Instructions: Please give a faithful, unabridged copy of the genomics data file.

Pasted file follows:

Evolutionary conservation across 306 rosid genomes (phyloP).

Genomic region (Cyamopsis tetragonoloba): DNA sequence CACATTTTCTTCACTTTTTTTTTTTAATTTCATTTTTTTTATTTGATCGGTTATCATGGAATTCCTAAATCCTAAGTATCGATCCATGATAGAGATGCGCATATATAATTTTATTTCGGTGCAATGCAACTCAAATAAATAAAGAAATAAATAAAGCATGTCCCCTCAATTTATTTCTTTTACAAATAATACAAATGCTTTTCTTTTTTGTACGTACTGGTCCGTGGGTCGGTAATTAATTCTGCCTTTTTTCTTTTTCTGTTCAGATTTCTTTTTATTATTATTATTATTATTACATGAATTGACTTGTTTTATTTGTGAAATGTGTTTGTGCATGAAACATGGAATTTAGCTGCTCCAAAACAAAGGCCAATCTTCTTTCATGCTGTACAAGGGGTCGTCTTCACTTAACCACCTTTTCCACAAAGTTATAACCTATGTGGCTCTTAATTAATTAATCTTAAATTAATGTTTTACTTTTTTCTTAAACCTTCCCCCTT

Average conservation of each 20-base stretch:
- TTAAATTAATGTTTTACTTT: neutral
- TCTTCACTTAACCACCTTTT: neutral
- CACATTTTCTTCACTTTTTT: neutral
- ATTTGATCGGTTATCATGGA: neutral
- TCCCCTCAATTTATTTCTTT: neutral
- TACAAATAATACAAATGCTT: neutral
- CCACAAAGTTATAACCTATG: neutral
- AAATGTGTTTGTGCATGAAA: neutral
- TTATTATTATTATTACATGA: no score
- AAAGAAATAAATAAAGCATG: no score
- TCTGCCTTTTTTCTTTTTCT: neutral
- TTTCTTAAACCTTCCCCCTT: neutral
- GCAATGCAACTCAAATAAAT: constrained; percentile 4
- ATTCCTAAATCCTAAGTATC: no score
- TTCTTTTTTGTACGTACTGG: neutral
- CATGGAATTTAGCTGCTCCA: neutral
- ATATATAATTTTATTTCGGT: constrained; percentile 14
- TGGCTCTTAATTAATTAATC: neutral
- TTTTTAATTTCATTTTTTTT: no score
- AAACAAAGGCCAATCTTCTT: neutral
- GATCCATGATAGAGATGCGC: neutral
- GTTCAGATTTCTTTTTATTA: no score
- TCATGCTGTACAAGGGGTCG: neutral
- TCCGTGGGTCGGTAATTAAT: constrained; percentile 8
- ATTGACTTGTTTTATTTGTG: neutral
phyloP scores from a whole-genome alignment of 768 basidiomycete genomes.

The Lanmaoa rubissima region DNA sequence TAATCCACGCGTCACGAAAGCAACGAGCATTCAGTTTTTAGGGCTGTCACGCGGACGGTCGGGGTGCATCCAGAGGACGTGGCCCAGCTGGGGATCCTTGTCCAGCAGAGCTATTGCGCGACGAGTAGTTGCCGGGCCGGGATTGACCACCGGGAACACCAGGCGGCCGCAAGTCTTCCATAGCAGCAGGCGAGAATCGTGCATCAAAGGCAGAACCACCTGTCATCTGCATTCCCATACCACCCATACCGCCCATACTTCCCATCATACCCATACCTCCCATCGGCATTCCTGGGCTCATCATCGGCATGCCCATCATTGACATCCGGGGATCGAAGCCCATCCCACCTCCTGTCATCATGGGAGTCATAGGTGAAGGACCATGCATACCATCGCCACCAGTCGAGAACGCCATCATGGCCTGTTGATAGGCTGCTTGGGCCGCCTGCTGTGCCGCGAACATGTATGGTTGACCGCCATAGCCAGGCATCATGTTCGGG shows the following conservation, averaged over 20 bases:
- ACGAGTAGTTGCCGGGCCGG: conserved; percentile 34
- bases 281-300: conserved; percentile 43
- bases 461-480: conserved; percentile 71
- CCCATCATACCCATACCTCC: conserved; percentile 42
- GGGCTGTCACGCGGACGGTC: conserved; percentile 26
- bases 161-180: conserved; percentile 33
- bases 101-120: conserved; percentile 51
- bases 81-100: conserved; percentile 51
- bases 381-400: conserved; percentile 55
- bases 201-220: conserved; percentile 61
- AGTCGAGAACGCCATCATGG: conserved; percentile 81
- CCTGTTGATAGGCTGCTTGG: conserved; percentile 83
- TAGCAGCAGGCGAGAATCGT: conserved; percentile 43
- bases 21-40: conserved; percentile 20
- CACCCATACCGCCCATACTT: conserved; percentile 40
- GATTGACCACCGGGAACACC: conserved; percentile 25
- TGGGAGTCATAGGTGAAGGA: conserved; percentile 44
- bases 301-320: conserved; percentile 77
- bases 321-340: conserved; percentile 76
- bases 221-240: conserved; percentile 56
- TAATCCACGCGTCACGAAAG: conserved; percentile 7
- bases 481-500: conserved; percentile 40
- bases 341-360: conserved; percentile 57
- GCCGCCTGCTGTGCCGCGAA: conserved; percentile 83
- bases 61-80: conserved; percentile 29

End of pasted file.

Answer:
Evolutionary conservation across 306 rosid genomes (phyloP).

Genomic region (Cyamopsis tetragonoloba): DNA sequence CACATTTTCTTCACTTTTTTTTTTTAATTTCATTTTTTTTATTTGATCGGTTATCATGGAATTCCTAAATCCTAAGTATCGATCCATGATAGAGATGCGCATATATAATTTTATTTCGGTGCAATGCAACTCAAATAAATAAAGAAATAAATAAAGCATGTCCCCTCAATTTATTTCTTTTACAAATAATACAAATGCTTTTCTTTTTTGTACGTACTGGTCCGTGGGTCGGTAATTAATTCTGCCTTTTTTCTTTTTCTGTTCAGATTTCTTTTTATTATTATTATTATTATTACATGAATTGACTTGTTTTATTTGTGAAATGTGTTTGTGCATGAAACATGGAATTTAGCTGCTCCAAAACAAAGGCCAATCTTCTTTCATGCTGTACAAGGGGTCGTCTTCACTTAACCACCTTTTCCACAAAGTTATAACCTATGTGGCTCTTAATTAATTAATCTTAAATTAATGTTTTACTTTTTTCTTAAACCTTCCCCCTT

Average conservation of each 20-base stretch:
- TTAAATTAATGTTTTACTTT: neutral
- TCTTCACTTAACCACCTTTT: neutral
- CACATTTTCTTCACTTTTTT: neutral
- ATTTGATCGGTTATCATGGA: neutral
- TCCCCTCAATTTATTTCTTT: neutral
- TACAAATAATACAAATGCTT: neutral
- CCACAAAGTTATAACCTATG: neutral
- AAATGTGTTTGTGCATGAAA: neutral
- TTATTATTATTATTACATGA: no score
- AAAGAAATAAATAAAGCATG: no score
- TCTGCCTTTTTTCTTTTTCT: neutral
- TTTCTTAAACCTTCCCCCTT: neutral
- GCAATGCAACTCAAATAAAT: constrained; percentile 4
- ATTCCTAAATCCTAAGTATC: no score
- TTCTTTTTTGTACGTACTGG: neutral
- CATGGAATTTAGCTGCTCCA: neutral
- ATATATAATTTTATTTCGGT: constrained; percentile 14
- TGGCTCTTAATTAATTAATC: neutral
- TTTTTAATTTCATTTTTTTT: no score
- AAACAAAGGCCAATCTTCTT: neutral
- GATCCATGATAGAGATGCGC: neutral
- GTTCAGATTTCTTTTTATTA: no score
- TCATGCTGTACAAGGGGTCG: neutral
- TCCGTGGGTCGGTAATTAAT: constrained; percentile 8
- ATTGACTTGTTTTATTTGTG: neutral
phyloP scores from a whole-genome alignment of 768 basidiomycete genomes.

The Lanmaoa rubissima region DNA sequence TAATCCACGCGTCACGAAAGCAACGAGCATTCAGTTTTTAGGGCTGTCACGCGGACGGTCGGGGTGCATCCAGAGGACGTGGCCCAGCTGGGGATCCTTGTCCAGCAGAGCTATTGCGCGACGAGTAGTTGCCGGGCCGGGATTGACCACCGGGAACACCAGGCGGCCGCAAGTCTTCCATAGCAGCAGGCGAGAATCGTGCATCAAAGGCAGAACCACCTGTCATCTGCATTCCCATACCACCCATACCGCCCATACTTCCCATCATACCCATACCTCCCATCGGCATTCCTGGGCTCATCATCGGCATGCCCATCATTGACATCCGGGGATCGAAGCCCATCCCACCTCCTGTCATCATGGGAGTCATAGGTGAAGGACCATGCATACCATCGCCACCAGTCGAGAACGCCATCATGGCCTGTTGATAGGCTGCTTGGGCCGCCTGCTGTGCCGCGAACATGTATGGTTGACCGCCATAGCCAGGCATCATGTTCGGG shows the following conservation, averaged over 20 bases:
- ACGAGTAGTTGCCGGGCCGG: conserved; percentile 34
- bases 281-300: conserved; percentile 43
- bases 461-480: conserved; percentile 71
- CCCATCATACCCATACCTCC: conserved; percentile 42
- GGGCTGTCACGCGGACGGTC: conserved; percentile 26
- bases 161-180: conserved; percentile 33
- bases 101-120: conserved; percentile 51
- bases 81-100: conserved; percentile 51
- bases 381-400: conserved; percentile 55
- bases 201-220: conserved; percentile 61
- AGTCGAGAACGCCATCATGG: conserved; percentile 81
- CCTGTTGATAGGCTGCTTGG: conserved; percentile 83
- TAGCAGCAGGCGAGAATCGT: conserved; percentile 43
- bases 21-40: conserved; percentile 20
- CACCCATACCGCCCATACTT: conserved; percentile 40
- GATTGACCACCGGGAACACC: conserved; percentile 25
- TGGGAGTCATAGGTGAAGGA: conserved; percentile 44
- bases 301-320: conserved; percentile 77
- bases 321-340: conserved; percentile 76
- bases 221-240: conserved; percentile 56
- TAATCCACGCGTCACGAAAG: conserved; percentile 7
- bases 481-500: conserved; percentile 40
- bases 341-360: conserved; percentile 57
- GCCGCCTGCTGTGCCGCGAA: conserved; percentile 83
- bases 61-80: conserved; percentile 29